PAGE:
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(nodule bacteria), bacteria of the genus Rhizobium, which form small nodules on the roots of certain legumes, symbiotically fix molecular nitrogen, and produce in the process a number of physiologically active substances with beneficial effects on the legumes.

Rhizobia play an important part in enriching soils with nitrogen. The young bacteria, which measure 0.5–0.9 X 1.2–3 microns, are nonsporiferous, motile, gram-negative, and aerobic. Entering a root hair, they bring about the active division of the root cells. This leads to the appearance of a small nodule. The rhizobia grow in the nodule, turning into thickened and branched forms called bacteroids. These actively fix molecular nitrogen. Rhizobia also assimilate ammonium salts, nitrates, and amino acids. Their sources of carbon can be monosaccharides, disaccharides, certain polysaccharides, organic acids, and alcohols. On smooth culture media, rhizobia form round, colorless, transparent, mucoid colonies, which grow well at 25°C. The nodules formed by active rhizobia contain the pigment leghemoglobin, which gives them a rosy color.

Different rhizobia cause the dvelopment of nodules in specificlegumes; Rhizobium meliloti in alfalfa and melilot; Rh. leguminosarum in vetch, peas, and fodder beans; Rh. trifolii inclover, and Rh. japonicum in soy. When the nodules are destroyed the rhizobia survive in the soil as saprophytes. The seeds of legumes are infected with rhizobia in order to promote nodule formation; this is an aspect of what is known as bacterial fertilization.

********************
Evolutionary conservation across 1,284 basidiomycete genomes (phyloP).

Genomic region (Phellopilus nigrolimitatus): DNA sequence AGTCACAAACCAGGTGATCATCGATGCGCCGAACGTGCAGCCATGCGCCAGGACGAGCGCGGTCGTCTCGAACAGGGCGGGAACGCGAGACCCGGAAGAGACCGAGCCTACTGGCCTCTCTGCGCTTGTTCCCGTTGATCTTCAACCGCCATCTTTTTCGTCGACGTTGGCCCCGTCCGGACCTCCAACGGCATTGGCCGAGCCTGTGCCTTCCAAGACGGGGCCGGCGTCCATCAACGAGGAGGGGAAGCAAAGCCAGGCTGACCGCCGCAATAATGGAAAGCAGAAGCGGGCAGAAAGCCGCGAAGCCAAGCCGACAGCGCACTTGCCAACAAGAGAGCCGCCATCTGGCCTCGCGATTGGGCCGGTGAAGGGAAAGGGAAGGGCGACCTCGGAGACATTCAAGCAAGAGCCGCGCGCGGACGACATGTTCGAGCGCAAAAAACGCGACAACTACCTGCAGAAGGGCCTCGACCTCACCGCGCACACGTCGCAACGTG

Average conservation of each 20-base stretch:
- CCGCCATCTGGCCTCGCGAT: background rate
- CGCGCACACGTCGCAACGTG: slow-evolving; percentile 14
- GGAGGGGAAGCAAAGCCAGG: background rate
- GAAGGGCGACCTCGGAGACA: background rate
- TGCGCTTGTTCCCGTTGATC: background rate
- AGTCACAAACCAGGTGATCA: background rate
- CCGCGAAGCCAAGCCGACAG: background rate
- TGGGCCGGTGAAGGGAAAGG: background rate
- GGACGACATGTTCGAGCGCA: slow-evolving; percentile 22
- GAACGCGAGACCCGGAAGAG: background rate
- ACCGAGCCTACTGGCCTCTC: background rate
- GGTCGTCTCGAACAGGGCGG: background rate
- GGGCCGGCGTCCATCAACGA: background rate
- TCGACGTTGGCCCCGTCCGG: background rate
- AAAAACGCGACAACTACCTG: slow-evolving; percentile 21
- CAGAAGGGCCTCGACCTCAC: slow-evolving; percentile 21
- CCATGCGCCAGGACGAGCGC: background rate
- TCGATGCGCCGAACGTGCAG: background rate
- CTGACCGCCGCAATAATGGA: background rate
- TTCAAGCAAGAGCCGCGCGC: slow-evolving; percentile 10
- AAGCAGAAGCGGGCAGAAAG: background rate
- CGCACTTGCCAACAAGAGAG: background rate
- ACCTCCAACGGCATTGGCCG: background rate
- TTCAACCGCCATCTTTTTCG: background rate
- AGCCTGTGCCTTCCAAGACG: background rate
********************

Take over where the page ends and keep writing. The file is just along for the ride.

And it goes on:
References in periodicals archive ?
Five soil samples out of 45 that support the best plant growth were selected for isolation of Rhizobium bacteria. The root nodules of respective plants were carefully cut and subjected to surface sterilization.
Lindstrom, "Diversity of Rhizobium bacteria isolated from the root nodules of leguminous trees," International Journal of Systematic Bacteriology, vol.
Infection of plants by Rhizobium bacteria (Ti) is a multistage process.
Colonization and growth promotion of non-legumes by Rhizobium bacteria. Microbial Biosystems: New Frontiers.
Hungeria (2000) studied soybean cultivars and Brady rhizobium bacteria and stated that the interactive effect of cultivar and bacteria on the trait was significant [12].
Rhizobium bacteria are naturally occurring nitrogen-fixing bacteria.
Essex also enjoys a symbiotic relationship with beneficial soil microbes, specifically root-colonizing Rhizobium bacteria, which can take nitrogen from the atmosphere and turn it into a form plants can use for growth.
Essex also enjoys a symbiotic relationship with beneficial soil microbes-specifically, root-colonizing Rhizobium bacteria, whose ability to take nitrogen from the atmosphere and turn it into a form plants can use for growth helps naturally replenish the soil's fertility for subsequent crops of wheat and other grains.
Farmers can also replenish soil's nitrogen stores by growing legumes such as alfalfa and soybeans, which partner with Rhizobium bacteria to fix nitrogen.
Legumes like peas, beans and cloves have the ability to fix atmospheric nitrogen for their own use and for the benefit of neighboring plants via the Rhizobium bacteria. Hence, the indigenous practice of interplanting beans with corn.
There are decreases in the competition strength of inoculated Rhizobium bacteria with the native ones.